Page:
"They are in between jobs and need an extra source of income to make ends meet," he says. "That's the mission behind all this. We want to get them out of the system."
Forty-six-year-old Ann Abare began selling Epoch a year ago and it changed her life.
"I just was homeless and needed to make money without going to jail," she says. "Now, I'm not homeless anymore, I'm living with my mom. I'm getting my life together. I got a vehicle and I quit drinking.
"Epoch has done a lot for me."
She says she seldom takes time off.
"I need the money," she says, "so I work every day."
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Abare sells about 150 copies a month and that's enough to pay for car insurance and gas. She travels around to different intersections throughout the city selling the newspaper.
"It's a blessing," she says.
Thomas Castellana, 66, has been selling Epoch mostly on the corner of West Kennedy Boulevard and Lois Avenue for a little over a year and says it has helped put him back on his feet.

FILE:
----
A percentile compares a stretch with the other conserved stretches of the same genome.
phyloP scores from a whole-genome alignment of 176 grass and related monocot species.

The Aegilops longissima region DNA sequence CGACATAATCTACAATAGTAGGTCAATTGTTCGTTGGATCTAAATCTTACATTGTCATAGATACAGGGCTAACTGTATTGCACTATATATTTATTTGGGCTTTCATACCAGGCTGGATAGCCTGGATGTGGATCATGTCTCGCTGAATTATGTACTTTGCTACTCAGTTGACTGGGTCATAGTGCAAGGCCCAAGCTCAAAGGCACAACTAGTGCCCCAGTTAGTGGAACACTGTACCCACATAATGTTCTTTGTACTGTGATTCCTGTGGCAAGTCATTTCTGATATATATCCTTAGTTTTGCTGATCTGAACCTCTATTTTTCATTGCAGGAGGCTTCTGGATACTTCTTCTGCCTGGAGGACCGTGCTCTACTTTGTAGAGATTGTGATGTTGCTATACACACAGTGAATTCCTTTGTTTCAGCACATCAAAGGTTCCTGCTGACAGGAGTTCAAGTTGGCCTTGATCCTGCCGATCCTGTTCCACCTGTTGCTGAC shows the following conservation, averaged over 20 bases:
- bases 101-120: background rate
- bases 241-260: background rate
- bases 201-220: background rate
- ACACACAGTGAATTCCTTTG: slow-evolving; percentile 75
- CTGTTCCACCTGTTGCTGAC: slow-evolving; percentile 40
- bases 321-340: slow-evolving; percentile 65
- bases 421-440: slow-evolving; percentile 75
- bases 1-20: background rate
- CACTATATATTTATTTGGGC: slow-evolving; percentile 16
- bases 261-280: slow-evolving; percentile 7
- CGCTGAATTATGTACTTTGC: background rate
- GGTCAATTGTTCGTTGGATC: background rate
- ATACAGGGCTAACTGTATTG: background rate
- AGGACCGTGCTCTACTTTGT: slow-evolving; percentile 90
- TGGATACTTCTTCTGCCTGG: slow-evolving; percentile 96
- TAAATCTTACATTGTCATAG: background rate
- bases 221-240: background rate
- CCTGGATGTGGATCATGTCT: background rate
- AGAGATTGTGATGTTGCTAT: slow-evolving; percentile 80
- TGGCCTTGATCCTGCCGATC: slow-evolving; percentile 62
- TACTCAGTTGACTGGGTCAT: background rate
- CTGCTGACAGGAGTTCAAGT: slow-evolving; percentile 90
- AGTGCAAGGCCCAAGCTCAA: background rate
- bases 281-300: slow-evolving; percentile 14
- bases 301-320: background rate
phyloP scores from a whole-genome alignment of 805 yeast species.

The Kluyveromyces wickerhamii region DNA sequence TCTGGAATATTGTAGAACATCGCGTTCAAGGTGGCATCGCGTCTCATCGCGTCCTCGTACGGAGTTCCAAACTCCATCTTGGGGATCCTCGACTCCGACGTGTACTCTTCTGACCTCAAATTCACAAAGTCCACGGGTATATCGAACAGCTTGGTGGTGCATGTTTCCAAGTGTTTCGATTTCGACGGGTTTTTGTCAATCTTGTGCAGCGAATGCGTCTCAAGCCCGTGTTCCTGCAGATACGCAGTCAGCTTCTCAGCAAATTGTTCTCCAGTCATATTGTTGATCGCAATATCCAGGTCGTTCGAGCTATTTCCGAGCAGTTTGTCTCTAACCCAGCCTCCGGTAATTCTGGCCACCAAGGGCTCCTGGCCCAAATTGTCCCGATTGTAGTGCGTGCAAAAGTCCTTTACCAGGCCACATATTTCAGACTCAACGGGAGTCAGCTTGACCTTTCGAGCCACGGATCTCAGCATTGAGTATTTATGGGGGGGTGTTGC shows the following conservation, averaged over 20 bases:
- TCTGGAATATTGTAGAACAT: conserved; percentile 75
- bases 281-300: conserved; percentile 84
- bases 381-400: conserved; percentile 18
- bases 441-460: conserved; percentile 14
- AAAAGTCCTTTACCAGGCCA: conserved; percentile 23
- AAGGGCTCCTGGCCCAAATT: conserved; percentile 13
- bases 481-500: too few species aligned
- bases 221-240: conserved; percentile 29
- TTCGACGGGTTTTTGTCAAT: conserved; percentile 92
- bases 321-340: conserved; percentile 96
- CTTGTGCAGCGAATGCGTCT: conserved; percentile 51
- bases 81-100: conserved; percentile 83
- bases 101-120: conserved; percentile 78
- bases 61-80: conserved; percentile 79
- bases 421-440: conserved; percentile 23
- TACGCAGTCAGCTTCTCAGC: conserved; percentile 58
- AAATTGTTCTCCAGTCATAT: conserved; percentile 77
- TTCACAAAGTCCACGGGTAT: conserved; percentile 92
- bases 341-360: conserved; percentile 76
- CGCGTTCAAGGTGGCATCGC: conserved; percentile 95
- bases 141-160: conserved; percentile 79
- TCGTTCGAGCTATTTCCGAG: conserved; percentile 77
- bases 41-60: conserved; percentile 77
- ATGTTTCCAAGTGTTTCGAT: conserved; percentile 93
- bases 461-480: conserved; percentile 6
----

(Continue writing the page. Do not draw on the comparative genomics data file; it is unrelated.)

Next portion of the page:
He was living in a $180,000 condominium at Carrollwood Place but lost his home and his business then ended up maxing out 12 credit cards before hitting rock bottom.
"I was panhandling," he says. "I had no place to stay. I was living with a girl and her boyfriend in a motel. I stayed in a motel for over a year."
With a Social Security check and income from selling more than 300 copies of Epoch a month, he is able to pay for an apartment and food and is getting his life back together.
"Things are working out well," he says. "I got a roof over my head and my rent is paid. Finally, I don't have to worry about a place to stay."
Those are the stories that keep Sapp going, though he puts in about 50 hours a week in addition to publishing his online Tampa entertainment magazine. Epoch doesn't cut him a paycheck and he says he ends up having to shell out some of his own cash to get it published every month.
Still, he plans to stick with the effort.
Epoch could be around for a while, he says, "to keep on the path and stay true to the folks who depend on this newspaper."